By Hans-Josef Klauck
This e-book is admittedly readable. it's first-class in case you need to know extra concerning the conditions throughout the hot testomony. It grants additionally a few first-class recommendations approximately every little thing approximately letters - fairly very attention-grabbing!
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Extra info for Ancient Letters and the New Testament: A Guide to Context and Exegesis
Tu`bi ih (= 18). Verso: ajpovdo~ Qevwni ªajºpo; Qewna`to~ uiJou`. Theon to his father Theon, greetings. You did a fine thing. You didn’t take me with you into town. If you don’t want to take [me] with you to Alexandria, then I won’t write you a letter, and I won’t speak one word to you or wish you good health. The Two Letters of the “Elder” 27 And if you go to Alexandria [without me], from now on I won’t take your hand and I won’t greet you. So if you won’t take me along, these things [will] happen.
16. 17. 18. 19. 20. 21. 22. 23. Oxy. Enteuxeis 87) Letter about a Freedman (Pliny the Younger, Ep. 21) King Attalus to the council and people of Pergamum (Welles no. Lond. 3–5) Categorization of Greek Literary Letters Analysis of Quoted Letters from Hercher’s Collection Setting and Analysis of Tacitus, Hist. 1–2 Letters in Achilles Tatius, Leucippe and Clitophon, Book 5 Categorization of Latin Literary Letters Epicurus, Reply to Colotes §17 (Plutarch, Moralia 1117B) Cicero to Quintus (Quint. fratr.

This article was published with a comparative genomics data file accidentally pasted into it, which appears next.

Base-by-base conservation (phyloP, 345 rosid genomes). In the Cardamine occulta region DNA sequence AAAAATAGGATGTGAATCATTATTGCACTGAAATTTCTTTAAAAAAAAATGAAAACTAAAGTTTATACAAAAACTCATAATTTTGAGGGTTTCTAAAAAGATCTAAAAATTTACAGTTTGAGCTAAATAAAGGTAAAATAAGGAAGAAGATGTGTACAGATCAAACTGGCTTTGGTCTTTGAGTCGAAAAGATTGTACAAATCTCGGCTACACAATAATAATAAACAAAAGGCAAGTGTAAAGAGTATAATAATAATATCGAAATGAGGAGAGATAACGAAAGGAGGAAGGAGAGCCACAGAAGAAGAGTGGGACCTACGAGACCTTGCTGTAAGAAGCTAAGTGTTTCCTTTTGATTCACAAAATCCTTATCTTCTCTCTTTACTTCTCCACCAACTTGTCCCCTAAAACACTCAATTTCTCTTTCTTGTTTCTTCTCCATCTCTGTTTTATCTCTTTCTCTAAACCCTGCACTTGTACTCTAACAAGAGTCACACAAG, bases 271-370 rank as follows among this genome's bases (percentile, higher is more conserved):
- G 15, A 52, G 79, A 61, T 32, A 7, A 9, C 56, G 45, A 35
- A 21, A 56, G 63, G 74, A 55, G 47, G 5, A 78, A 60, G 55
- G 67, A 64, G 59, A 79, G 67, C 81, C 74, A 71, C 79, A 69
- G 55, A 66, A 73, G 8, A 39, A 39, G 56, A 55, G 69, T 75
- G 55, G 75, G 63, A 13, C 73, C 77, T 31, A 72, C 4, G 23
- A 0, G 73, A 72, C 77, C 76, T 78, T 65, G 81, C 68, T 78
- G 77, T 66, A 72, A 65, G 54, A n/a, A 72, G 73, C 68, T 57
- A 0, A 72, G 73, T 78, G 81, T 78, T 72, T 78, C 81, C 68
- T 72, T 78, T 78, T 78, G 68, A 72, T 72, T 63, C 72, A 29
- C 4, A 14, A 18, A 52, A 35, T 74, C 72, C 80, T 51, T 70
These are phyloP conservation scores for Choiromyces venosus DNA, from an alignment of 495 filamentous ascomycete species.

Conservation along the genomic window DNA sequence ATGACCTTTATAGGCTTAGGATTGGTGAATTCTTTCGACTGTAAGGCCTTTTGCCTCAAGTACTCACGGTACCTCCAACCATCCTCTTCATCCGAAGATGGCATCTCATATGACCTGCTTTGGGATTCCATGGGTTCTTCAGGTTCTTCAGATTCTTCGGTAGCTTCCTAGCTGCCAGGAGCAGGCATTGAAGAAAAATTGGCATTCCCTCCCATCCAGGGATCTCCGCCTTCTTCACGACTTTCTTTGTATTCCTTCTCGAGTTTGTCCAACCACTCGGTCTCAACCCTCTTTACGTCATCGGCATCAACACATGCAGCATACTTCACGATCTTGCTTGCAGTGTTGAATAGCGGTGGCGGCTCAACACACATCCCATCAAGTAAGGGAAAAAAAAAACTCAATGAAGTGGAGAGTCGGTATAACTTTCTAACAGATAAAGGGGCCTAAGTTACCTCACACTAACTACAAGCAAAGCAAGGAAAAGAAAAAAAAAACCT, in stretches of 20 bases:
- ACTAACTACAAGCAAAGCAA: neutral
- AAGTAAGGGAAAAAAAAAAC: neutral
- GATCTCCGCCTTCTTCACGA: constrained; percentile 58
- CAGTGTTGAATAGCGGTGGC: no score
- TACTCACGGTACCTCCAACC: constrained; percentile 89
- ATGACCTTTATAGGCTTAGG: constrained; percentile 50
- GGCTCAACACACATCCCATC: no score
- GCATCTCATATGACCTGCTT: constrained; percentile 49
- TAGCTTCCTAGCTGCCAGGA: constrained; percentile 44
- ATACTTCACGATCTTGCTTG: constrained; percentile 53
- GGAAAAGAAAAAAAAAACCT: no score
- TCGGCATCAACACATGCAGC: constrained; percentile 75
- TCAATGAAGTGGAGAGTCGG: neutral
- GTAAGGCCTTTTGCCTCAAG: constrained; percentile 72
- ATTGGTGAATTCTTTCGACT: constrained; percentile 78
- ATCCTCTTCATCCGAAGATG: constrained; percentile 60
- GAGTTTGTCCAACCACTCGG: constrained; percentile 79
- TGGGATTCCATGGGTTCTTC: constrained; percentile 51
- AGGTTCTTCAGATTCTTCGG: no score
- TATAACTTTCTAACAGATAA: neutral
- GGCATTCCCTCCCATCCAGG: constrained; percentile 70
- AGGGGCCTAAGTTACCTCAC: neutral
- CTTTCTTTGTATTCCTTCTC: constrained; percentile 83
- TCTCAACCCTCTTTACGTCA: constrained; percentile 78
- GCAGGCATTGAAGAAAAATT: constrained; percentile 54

Gignac writes about the case-endings of second declension nouns in the papyri of this period, “Fluctuation between -ou and -w(i) in the gen. and dat. sg. cannot be considered significant for morphology. It is caused partly by the confusion of -ou for -w(i) in the speech of some writers and partly by a syntactic confusion of the gen. and dat. cases” (Grammar of the Greek Papyri of the Roman and Byzantine Periods, vol. 2: Morphology [Milan 1981] 22). 2 For the opposite view, preferring librarius over libellarius, see Deissmann, Light, 182 n.